İznik tiles reached their heyday in the 16th century, and the masterpieces produced at that time are regarded as the most valuable specimens of the art of ceramics by the leading museums of the world.
İznik Kiln excavations, carried out for more than 20 years by the Istanbul University Department of Archaeology and History of Art, give us clues as to the types of kilns and ceramics used in the Art of İznik tile making. In the İznik Tiles Atelier opened in mid 1996, following the opening of the İznik Foundatin in 1993 and the Tile and Ceramic Research Centre in 1995, it is now possible to produce tile nearly equalling the quality of those of the 16th century.
Obviously, to reach this point, many experiments were made and everything about İznik tiles was investigated, since the old masters took the secrets to their graves, with the result that even the slightest clue to their manufacture lay concealed for centuries.
The composition of the tiles and the percentage of the components within the microstructure of the material are carefully studied. The availability of these materials and reserves within the region are considered.
Following the excavations, it is observed that İznik tile production was fire high on wastage owing to the large proportion of quartz in the ceramic. Similarly, a number of experiments with the minerals in the area were carried on in the course of which thousands of experimental plates were produced only to be broken and thrown away. The most unfortunate setback the Foundation has had to face has been the absolute lack of documentation regarding the process. Not even the names of the towns and villages where the materials originated were known.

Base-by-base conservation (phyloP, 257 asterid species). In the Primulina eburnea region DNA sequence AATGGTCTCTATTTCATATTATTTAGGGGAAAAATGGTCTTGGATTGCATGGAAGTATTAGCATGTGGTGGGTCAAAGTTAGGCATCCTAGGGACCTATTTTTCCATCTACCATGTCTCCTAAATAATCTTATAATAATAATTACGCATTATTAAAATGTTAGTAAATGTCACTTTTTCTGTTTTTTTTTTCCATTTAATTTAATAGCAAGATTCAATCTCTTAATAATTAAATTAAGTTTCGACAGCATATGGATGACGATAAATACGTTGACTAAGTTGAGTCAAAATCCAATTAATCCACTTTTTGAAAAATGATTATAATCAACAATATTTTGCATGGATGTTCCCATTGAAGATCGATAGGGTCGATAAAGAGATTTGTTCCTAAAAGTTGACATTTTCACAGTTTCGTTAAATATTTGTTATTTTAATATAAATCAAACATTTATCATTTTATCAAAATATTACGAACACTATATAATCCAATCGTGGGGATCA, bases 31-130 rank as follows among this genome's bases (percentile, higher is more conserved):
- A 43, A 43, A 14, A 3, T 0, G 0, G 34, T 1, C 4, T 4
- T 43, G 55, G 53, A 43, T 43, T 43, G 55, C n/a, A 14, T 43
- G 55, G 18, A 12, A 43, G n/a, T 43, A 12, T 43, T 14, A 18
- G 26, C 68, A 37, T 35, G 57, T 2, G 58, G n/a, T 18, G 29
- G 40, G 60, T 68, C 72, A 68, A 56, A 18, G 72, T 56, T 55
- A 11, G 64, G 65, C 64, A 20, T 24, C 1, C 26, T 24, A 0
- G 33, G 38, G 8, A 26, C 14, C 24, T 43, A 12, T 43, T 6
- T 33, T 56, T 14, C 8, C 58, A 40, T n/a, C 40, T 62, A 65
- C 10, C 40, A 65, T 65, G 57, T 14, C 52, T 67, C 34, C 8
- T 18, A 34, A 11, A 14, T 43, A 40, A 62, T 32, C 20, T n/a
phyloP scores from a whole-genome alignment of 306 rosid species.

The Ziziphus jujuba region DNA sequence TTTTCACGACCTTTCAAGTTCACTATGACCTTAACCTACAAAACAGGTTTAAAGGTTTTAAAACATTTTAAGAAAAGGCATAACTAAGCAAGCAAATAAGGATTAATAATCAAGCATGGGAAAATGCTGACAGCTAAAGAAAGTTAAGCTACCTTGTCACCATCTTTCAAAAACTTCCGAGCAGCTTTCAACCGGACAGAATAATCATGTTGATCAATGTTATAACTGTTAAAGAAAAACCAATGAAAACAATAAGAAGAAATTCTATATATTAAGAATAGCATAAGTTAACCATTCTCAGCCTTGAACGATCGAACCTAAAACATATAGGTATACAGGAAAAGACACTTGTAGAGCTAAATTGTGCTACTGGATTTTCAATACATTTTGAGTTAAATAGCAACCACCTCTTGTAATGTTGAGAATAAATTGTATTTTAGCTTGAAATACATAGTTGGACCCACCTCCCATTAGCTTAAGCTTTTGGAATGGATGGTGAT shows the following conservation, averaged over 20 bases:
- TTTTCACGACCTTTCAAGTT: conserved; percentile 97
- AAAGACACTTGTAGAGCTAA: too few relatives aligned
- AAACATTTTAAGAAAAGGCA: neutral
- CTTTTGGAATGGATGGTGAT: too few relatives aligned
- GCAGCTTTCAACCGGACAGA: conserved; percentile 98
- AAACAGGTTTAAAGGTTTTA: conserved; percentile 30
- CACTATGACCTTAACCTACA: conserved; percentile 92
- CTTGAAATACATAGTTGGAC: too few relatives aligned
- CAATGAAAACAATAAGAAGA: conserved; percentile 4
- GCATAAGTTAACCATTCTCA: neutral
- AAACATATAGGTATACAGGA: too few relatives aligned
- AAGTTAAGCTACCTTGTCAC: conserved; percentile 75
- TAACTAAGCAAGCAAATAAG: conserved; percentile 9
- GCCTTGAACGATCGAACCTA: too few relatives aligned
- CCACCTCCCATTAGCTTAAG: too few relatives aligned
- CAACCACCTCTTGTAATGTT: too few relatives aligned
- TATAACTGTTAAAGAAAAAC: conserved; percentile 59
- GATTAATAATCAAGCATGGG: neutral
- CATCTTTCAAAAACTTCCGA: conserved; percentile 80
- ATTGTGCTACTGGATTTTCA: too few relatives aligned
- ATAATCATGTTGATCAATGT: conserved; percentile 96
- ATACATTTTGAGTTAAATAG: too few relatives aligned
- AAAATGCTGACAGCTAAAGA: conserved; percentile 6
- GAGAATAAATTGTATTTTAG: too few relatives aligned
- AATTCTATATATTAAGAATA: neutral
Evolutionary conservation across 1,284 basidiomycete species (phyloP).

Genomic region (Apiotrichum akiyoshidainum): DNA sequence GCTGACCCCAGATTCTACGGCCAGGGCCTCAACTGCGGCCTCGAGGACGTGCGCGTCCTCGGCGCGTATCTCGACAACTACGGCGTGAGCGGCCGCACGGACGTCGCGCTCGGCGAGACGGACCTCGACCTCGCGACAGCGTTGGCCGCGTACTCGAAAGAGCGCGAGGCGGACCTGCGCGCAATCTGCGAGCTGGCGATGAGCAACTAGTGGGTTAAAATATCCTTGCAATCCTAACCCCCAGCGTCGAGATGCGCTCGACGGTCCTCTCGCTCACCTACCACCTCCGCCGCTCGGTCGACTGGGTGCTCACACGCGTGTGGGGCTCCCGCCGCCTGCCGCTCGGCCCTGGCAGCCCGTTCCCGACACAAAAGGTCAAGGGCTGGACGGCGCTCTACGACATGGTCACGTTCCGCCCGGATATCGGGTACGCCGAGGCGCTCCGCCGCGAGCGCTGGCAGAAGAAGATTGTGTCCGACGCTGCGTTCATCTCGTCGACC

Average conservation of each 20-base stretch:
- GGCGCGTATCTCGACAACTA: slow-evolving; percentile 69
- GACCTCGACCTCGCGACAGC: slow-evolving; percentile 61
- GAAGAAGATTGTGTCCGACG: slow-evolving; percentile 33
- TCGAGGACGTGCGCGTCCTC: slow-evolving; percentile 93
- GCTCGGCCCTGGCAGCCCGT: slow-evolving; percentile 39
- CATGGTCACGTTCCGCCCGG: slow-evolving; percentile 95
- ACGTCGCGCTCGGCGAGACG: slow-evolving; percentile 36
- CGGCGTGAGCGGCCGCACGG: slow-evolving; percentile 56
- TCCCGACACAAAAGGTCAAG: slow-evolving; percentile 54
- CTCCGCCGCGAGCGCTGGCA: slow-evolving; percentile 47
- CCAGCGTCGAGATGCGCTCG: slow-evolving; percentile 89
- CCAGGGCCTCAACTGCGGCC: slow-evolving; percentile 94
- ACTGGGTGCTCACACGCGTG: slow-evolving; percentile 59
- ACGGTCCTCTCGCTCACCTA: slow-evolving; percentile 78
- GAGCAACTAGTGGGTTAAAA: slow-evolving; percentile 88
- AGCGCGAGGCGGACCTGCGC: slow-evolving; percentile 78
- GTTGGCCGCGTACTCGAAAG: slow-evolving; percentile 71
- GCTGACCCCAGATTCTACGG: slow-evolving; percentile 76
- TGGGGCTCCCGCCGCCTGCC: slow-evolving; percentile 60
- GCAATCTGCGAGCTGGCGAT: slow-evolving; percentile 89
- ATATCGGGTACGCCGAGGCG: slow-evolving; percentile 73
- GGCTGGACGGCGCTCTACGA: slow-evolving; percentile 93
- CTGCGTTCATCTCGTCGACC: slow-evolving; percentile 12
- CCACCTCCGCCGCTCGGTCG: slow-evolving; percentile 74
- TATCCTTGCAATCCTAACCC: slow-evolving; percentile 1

Thus, the conclusion was arrived at that only through the most meticulous scientific research could unified İznik tile concept be formed.
In its efforts, the İznik Foundation has received the support of scientific foundations and NGO' s such as TÜBİTAK, M.A.M. (Marmara Research Center), İ.T.Ü. (Istanbul Technical University), İ.Ü. (Istanbul University), in Turkey, and Princeton and M.I.T. (Massachusetts Institute of Technology) in the United States in a vast range of analysis.
The production of handmade tiles of the desired quality in this era of speed and automation is a particularly difficult task.
Today, İznik tiles are used as an architectural element in old and modern buildings by the discriminating decorator and art-lover alike.